Cut-off Wavelength in Singlemode Fiber
Cut-off wavelength is the wavelength above which an optical fiber will allow single mode transmission. Cut-off wavelength can also be defined as the wavelength below which multimode transmission starts.
The above definition indicates that above a certain wavelength, multiple modes cease propagation. Single mode optical fibers are designed to have one mode for propagation. The geometry of single mode fiber is designed to possess this property. Typically, single mode fibers used in telecommunication cables have a core diameter of 8 micrometers and a mode field diameter around 9 micrometers. This varies from fiber supplier to fiber supplier. Mode field diameter is one of the unique characteristic of single mode fibers. Cut-off wavelength is also a unique parameter of single mode fiber.
For multimode fibers cut-off wavelength is not important. Why? The answer is simple as the very definition of cut-off wavelength itself is the wavelength below which multimode transmission starts. Hence cut-off is a single mode fiber characteristic.
To understand cut off it is better to think about the analogy of a road having a width of 10 meters. Theoretically, if the car width is 5 meters, then two cars can travel in that road. If the car width is 5.1, only one car can travel in that road at a time. Then, 5.1 is the cut-off for this road. I know, this is not a true understanding of cut-off wavelength, but for the new comers, it is hard to understand the concept of cut-off wavelength. I have seen a sign of relief when I explain cut-off using the above analogy.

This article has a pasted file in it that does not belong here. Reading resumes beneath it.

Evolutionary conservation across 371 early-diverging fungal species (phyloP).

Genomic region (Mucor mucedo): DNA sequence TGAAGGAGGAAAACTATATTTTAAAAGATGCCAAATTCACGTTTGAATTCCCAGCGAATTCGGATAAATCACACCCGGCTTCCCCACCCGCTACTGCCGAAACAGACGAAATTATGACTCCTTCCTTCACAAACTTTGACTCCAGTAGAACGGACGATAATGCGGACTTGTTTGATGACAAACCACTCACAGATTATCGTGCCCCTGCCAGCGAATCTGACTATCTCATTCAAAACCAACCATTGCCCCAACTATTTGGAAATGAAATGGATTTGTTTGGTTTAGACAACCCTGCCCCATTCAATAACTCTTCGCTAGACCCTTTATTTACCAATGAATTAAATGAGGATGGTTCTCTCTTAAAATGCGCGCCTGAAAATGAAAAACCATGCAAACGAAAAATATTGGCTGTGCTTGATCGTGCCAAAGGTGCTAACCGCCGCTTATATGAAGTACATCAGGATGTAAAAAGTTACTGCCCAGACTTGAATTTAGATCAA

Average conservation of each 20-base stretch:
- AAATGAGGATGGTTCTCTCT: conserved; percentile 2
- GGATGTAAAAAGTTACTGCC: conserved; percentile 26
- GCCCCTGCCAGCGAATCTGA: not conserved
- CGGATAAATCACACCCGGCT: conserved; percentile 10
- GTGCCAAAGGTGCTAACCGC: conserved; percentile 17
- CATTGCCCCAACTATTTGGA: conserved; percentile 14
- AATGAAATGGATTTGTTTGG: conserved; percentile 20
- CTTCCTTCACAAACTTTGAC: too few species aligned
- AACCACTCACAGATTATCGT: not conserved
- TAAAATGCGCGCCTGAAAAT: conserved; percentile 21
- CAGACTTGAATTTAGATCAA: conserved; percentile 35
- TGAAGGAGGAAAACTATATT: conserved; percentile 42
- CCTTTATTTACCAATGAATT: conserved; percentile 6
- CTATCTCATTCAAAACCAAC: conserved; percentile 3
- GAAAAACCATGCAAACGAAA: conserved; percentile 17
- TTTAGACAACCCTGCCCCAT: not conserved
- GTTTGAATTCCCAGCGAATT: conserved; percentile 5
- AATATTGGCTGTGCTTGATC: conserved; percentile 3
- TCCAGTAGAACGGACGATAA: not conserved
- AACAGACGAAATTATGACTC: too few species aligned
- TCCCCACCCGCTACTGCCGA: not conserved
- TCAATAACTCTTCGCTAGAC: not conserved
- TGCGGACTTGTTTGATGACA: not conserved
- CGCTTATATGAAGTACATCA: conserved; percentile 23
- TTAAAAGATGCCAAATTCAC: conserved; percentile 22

Cut-off wavelength is important for single mode optical fibers as it is the characteristic unique to single mode optical fibers. Cut-off wavelength is the minimum wavelength below which a single mode fiber will act as multimode fibers, meaning it will allow propagation of more than one mode at a time. Thus it is clear that cut-off wavelength determines the fate of single mode transmission.
ITU-T recommendation for single mode fibers ITU-T G.652 specify a cut-off wavelength of less than or equal to 1260nm. This means the wavelength below 1260nm is acceptable for a single mode. Widely used single mode transmission window is 1310nm. Popularity of 1550nm window has increased with the introduction of DWDM and availability of Non-Zero dispersion shifted fibers. ITU-T recommendation of 1260nm is well below the 1310nm window. This means that a single mode fiber will allow only one mode for a wavelength of 1261nm and above.
Cut-off wavelength is important for single mode fibers since it is the condition and criteria for a single mode fiber to allow single mode transmission.
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